Procurement: October 1, 2003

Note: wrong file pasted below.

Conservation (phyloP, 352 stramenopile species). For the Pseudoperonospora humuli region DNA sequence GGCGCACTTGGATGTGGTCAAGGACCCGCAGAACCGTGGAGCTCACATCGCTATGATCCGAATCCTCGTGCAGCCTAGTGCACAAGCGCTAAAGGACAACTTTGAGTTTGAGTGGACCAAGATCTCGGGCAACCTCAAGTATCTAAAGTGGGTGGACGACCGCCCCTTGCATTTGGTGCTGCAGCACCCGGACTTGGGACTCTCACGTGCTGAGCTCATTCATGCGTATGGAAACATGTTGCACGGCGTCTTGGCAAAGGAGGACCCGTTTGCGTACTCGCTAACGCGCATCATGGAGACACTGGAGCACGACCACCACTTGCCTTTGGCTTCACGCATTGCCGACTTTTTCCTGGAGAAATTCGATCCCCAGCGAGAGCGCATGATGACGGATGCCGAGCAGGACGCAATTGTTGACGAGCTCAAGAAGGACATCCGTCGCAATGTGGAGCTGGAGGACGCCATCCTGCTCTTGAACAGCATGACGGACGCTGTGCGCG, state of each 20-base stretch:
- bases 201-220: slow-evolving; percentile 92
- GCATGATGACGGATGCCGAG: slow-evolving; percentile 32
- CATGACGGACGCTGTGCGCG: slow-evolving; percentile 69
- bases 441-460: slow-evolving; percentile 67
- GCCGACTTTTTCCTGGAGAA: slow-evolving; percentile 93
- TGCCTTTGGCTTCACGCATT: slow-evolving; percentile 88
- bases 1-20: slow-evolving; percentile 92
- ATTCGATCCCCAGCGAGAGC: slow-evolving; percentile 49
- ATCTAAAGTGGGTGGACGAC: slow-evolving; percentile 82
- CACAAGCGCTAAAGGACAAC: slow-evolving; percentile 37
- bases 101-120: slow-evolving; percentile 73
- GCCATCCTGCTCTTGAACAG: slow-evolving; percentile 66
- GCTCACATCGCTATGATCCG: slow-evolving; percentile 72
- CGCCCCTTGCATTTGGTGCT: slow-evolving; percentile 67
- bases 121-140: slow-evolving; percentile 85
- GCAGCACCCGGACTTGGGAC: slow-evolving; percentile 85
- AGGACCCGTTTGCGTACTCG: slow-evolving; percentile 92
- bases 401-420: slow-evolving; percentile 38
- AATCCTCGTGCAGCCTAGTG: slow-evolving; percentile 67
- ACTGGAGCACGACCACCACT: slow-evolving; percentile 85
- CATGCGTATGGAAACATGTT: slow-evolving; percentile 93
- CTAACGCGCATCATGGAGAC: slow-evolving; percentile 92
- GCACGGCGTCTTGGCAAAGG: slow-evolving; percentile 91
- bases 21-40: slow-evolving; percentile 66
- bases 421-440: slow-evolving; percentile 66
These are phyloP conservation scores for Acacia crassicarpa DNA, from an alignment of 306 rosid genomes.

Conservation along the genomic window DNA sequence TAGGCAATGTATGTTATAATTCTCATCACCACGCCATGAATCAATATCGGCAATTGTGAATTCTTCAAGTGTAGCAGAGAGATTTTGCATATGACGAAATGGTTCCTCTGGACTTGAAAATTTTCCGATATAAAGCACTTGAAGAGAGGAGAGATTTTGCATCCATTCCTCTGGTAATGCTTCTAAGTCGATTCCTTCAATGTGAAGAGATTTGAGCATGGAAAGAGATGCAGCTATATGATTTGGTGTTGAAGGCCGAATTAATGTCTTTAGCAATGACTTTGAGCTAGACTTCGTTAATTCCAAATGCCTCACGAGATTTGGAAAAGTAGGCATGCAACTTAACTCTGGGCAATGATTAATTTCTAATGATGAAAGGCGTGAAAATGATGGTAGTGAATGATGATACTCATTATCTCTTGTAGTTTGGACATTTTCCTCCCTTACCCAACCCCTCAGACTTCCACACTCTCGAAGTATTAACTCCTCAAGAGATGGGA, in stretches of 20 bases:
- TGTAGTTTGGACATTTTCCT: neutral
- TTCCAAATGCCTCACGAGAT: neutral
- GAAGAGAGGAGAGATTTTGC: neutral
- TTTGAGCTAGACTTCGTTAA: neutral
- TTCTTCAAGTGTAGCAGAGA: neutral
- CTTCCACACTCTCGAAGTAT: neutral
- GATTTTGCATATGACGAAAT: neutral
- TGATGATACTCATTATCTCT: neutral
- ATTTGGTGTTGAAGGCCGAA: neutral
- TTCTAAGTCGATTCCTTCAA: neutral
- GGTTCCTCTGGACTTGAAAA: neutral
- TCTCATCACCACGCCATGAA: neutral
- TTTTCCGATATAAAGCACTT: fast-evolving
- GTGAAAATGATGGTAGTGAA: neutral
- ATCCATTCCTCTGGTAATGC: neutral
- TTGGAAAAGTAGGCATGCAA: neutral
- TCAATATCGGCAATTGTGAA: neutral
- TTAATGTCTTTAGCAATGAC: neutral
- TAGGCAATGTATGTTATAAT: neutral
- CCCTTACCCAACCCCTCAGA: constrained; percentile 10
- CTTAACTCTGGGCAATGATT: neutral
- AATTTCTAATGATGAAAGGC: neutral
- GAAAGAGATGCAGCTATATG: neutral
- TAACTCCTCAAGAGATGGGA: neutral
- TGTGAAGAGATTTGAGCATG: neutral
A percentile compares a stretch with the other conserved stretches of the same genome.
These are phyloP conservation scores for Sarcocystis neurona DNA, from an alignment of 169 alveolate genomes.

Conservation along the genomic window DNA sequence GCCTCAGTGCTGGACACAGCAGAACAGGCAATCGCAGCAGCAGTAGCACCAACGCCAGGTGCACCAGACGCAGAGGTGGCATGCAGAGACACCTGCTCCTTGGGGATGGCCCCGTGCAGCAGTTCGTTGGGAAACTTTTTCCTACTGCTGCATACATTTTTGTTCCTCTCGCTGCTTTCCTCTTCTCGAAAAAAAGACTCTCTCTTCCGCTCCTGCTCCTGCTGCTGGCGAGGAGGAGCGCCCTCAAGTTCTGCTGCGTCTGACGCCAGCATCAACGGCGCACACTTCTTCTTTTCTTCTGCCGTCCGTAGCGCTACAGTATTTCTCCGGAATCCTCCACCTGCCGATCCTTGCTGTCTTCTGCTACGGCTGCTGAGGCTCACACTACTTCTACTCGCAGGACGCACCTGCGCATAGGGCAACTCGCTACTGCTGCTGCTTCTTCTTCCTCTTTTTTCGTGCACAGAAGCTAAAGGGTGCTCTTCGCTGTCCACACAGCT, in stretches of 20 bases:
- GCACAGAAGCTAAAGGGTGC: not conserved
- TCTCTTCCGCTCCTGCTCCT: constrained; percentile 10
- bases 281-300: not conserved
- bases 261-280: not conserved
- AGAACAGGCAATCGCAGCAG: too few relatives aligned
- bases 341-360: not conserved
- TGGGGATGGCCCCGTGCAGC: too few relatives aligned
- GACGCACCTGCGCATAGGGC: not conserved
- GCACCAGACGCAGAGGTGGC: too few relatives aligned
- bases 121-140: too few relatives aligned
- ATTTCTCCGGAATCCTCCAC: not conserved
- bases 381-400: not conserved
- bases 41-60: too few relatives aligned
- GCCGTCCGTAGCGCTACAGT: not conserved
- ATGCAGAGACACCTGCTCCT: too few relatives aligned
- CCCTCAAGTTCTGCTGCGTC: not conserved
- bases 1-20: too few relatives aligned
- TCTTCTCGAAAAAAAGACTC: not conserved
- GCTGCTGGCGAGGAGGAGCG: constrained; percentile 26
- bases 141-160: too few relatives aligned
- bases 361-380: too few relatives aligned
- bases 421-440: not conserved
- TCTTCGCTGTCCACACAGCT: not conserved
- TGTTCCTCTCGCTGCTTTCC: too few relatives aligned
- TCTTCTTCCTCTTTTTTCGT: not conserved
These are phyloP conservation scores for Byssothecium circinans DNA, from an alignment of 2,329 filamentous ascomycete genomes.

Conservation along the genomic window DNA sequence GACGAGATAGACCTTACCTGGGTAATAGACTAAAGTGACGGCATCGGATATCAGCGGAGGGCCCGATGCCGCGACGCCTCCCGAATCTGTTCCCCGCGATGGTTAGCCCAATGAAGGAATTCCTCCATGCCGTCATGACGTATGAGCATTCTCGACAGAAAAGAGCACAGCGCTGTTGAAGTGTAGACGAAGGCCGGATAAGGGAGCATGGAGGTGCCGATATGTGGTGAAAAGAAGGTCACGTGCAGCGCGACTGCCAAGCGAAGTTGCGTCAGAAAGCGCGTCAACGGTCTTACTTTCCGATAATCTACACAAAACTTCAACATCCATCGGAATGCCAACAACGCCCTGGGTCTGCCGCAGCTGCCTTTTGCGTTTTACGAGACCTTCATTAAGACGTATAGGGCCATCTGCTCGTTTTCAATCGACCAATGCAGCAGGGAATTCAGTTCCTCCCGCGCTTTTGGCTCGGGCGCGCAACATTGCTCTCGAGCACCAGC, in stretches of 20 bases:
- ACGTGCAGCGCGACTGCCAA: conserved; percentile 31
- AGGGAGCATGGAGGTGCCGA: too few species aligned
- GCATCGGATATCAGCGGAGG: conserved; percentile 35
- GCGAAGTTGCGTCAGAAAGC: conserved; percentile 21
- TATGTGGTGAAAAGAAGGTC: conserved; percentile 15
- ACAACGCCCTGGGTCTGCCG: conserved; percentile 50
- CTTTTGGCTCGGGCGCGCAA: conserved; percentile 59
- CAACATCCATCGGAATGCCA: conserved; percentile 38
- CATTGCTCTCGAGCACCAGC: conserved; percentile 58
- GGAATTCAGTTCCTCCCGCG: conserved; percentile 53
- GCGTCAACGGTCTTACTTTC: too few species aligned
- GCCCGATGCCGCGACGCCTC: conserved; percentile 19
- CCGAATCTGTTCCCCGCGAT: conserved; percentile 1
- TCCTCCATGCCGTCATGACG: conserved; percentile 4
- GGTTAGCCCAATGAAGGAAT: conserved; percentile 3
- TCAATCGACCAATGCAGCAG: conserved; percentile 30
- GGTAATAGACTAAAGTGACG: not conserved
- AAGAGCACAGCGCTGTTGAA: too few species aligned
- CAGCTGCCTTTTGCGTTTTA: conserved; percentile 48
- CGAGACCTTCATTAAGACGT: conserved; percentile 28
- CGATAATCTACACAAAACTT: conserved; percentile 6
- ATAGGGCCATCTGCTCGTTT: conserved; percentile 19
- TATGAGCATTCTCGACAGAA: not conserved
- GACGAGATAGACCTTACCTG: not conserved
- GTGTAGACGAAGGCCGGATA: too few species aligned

The U.S. Navy wants to buy its new nuclear subs in bunches, in a contract that will cover up to five Virginia class subs at once. Normally, the building of these subs is authorized by Congress one at a time, at a cost of $2.2 billion each. But if the navy could give the builders a multi-boat deal, costs would be cut significantly (about $155 million per sub.) The savings result from being able to order more of some items, and over a longer period of time at fixed prices. The thousands of suppliers involved have to charge more for short term contracts because they know they might be stuck with unused capacity after the current contract is completed. But Congress is reluctant to go along with this cost saving plan because the year-by-year spending gives Congress more control over the process. Defense spending is political power, and can be turned into votes. The balance of power shifts in large, and small, ways in Congress each year, and a multi-year buy of these subs makes it difficult to get some of the spending shifted to another Congress members district or Senators state. One way an incumbent stays in office (and most do) is to "bring home the pork". This means getting government spending placed where it will generate some additional votes for the next election. All perfectly legal, all widely known in Washington, and all very expensive when you are building major weapons systems. But the high costs of the wars in Iraq and Afghanistan have forced Congress to actually allow the Navy to contract for five Virginia class subs at once. This may well be a one time deal, as there are too many political reasons for doing the purchasing the more "politically correct" way.




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